The biggest hesitation most brands face when entering into joint partnership is allowing a third party to influence the way their brand is presented. With proper care and understanding of each brand’s values and each brand’s marketing objectives, the right big idea can help both parties gain valuable brand exposure and a new revenue stream by entering a different category.

2. DO understand where each other is coming from and going to

With licensed products formed out of brand partnerships, I cannot stress strongly enough how important it is for the coupling to be of value, and to make sense. Customers, while always eager for innovative and exciting new products, can also very quickly see through ones that aren’t formed out of strong insights and brand understanding.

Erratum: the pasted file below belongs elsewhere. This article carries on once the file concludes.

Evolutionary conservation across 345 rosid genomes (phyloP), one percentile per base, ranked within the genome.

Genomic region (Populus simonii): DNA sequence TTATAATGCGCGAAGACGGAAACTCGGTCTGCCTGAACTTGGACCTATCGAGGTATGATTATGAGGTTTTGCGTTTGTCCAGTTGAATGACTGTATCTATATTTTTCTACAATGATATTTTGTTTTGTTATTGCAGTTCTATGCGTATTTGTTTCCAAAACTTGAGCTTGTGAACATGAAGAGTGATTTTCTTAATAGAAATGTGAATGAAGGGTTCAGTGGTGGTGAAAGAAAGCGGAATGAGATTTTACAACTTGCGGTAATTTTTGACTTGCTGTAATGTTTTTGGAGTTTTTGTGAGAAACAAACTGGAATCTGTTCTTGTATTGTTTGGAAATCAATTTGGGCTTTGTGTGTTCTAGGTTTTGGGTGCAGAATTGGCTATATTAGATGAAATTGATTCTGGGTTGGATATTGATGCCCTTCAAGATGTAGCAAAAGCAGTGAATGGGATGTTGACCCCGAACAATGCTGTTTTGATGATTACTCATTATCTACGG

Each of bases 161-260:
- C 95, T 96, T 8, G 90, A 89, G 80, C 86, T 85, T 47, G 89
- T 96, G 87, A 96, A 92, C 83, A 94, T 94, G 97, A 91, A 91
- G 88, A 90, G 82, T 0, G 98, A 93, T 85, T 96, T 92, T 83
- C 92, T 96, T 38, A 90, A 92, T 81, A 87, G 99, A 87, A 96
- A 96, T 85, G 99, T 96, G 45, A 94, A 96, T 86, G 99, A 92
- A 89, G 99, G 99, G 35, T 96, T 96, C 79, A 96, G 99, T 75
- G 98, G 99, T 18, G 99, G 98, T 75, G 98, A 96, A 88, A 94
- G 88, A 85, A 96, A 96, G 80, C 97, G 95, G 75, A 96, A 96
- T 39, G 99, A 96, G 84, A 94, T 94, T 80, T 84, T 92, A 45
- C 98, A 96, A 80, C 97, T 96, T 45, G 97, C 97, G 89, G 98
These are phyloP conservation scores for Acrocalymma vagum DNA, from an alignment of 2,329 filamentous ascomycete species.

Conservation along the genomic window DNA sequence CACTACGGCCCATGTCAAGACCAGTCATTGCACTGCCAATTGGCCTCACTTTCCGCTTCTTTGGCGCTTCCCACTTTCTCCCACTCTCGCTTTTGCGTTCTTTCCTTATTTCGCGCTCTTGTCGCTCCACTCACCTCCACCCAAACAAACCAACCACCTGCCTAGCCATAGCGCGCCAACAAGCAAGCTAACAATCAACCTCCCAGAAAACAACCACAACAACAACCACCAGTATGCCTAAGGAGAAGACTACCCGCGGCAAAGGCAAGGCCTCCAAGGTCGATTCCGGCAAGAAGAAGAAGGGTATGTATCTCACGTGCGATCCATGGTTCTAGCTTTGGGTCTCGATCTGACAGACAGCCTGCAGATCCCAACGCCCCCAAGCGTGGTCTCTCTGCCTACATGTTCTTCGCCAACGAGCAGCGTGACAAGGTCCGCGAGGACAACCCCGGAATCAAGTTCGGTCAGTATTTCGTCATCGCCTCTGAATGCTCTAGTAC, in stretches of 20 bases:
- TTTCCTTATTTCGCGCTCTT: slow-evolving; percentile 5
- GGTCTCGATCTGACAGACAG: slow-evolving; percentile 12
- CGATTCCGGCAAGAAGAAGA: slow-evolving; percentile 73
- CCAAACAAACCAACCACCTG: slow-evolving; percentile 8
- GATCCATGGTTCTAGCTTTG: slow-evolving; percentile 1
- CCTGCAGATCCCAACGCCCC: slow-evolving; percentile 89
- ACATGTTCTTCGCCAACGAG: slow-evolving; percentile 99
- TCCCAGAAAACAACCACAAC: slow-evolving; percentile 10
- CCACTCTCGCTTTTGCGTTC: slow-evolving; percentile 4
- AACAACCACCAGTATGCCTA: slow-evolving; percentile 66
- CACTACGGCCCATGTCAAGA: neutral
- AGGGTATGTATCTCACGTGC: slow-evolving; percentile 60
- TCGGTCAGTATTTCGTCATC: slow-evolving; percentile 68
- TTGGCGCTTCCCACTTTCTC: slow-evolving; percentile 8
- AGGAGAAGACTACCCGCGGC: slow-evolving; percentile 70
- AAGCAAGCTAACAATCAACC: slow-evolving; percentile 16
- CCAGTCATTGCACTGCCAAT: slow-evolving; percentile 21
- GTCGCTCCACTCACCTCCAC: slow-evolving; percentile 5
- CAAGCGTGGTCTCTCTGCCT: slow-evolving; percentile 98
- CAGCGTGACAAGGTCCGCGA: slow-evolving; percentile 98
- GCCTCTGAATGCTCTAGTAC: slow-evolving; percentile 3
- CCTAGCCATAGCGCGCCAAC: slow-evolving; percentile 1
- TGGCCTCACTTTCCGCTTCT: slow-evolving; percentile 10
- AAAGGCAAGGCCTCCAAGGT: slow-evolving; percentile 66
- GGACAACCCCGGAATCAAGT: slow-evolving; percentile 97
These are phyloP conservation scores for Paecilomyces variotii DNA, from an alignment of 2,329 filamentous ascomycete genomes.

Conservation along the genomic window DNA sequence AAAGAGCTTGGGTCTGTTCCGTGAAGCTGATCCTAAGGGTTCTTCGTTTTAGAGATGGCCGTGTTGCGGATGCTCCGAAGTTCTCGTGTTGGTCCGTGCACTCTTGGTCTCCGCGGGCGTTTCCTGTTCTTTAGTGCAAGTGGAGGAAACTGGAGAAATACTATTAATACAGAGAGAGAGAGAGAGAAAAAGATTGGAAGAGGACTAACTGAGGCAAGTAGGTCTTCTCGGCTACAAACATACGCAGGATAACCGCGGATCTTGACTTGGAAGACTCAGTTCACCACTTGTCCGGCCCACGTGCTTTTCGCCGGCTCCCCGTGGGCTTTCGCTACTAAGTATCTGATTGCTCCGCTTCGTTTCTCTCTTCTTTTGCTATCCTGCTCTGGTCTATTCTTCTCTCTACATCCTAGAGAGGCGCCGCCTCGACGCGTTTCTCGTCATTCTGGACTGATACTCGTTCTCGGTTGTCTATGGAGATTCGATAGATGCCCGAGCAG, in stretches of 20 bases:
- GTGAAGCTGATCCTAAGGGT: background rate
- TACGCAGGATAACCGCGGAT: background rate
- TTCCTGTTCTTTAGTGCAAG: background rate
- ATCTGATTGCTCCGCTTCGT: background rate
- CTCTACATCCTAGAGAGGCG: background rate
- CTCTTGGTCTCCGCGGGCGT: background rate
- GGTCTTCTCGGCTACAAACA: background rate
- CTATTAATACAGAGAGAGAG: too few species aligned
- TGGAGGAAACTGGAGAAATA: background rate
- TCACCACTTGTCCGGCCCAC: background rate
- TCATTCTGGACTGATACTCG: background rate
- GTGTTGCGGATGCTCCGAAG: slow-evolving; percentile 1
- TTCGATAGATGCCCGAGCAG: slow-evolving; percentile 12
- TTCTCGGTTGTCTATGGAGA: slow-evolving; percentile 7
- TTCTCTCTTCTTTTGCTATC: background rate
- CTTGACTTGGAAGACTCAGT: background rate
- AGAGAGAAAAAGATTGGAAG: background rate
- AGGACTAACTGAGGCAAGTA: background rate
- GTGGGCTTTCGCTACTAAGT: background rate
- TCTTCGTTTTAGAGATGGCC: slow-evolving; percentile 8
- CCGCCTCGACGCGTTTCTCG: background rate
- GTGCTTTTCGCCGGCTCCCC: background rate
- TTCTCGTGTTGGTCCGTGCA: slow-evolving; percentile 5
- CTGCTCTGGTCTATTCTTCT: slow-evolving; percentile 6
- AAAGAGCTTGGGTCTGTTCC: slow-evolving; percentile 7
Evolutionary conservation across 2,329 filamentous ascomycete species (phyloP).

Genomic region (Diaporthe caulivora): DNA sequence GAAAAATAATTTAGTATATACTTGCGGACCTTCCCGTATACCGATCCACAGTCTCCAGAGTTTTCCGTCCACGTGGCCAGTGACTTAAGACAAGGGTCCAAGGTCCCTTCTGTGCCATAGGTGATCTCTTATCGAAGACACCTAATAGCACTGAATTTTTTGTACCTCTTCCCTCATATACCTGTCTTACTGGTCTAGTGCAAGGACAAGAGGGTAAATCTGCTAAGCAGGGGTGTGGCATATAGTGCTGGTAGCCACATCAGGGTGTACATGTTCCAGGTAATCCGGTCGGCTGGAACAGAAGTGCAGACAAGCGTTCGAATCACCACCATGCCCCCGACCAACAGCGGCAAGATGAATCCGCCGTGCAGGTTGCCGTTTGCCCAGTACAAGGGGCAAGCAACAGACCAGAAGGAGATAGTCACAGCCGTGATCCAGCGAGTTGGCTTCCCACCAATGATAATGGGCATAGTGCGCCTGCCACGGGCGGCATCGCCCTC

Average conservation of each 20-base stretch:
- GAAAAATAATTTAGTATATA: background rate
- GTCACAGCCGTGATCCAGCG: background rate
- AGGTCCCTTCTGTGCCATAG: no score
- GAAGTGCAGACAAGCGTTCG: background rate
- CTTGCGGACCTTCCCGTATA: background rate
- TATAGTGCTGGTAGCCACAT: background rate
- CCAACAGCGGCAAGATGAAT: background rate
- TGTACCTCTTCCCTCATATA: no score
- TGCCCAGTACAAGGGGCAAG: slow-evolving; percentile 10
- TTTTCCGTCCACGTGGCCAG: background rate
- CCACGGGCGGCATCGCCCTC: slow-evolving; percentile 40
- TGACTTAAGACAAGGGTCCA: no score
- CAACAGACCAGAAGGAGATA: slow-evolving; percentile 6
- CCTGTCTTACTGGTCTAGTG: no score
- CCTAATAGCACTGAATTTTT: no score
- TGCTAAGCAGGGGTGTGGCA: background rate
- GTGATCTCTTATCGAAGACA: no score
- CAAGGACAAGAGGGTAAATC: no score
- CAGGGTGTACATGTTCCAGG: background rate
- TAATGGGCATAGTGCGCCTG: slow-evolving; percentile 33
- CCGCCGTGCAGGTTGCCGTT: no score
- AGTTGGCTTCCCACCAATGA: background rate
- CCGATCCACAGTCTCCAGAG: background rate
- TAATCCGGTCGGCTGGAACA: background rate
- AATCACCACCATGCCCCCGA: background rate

Lego is one of the best brands to study in the field of licensing and brand partnerships. Traditionally a simple building blocks toy brand loved by children around the world, the company began to lose market share during the late 90s and early 2000s.

Today, the brand has once again revived itself as a leading major toy company in part by enlisting the help of iconic media brands along the way, including Star Wars, Harry Potter and Batman. These partnerships opened up a whole new domain for Lego, and saw them venturing into video and computer games, and most recently, releasing a highly successful movie that was a box-office hit. All licensed products were designed extremely well, and stayed true to both sides’ identity and brand essence. Lego fans will certain attest to how extraordinary the Lego version of Star Wars vehicles and Harry Potter’s Hogwart’s castle looked. I believe that it is the authentic partnerships that Lego built, merging its rich history and durability with contemporary cultural icons that has really helped take the brand to a whole new level.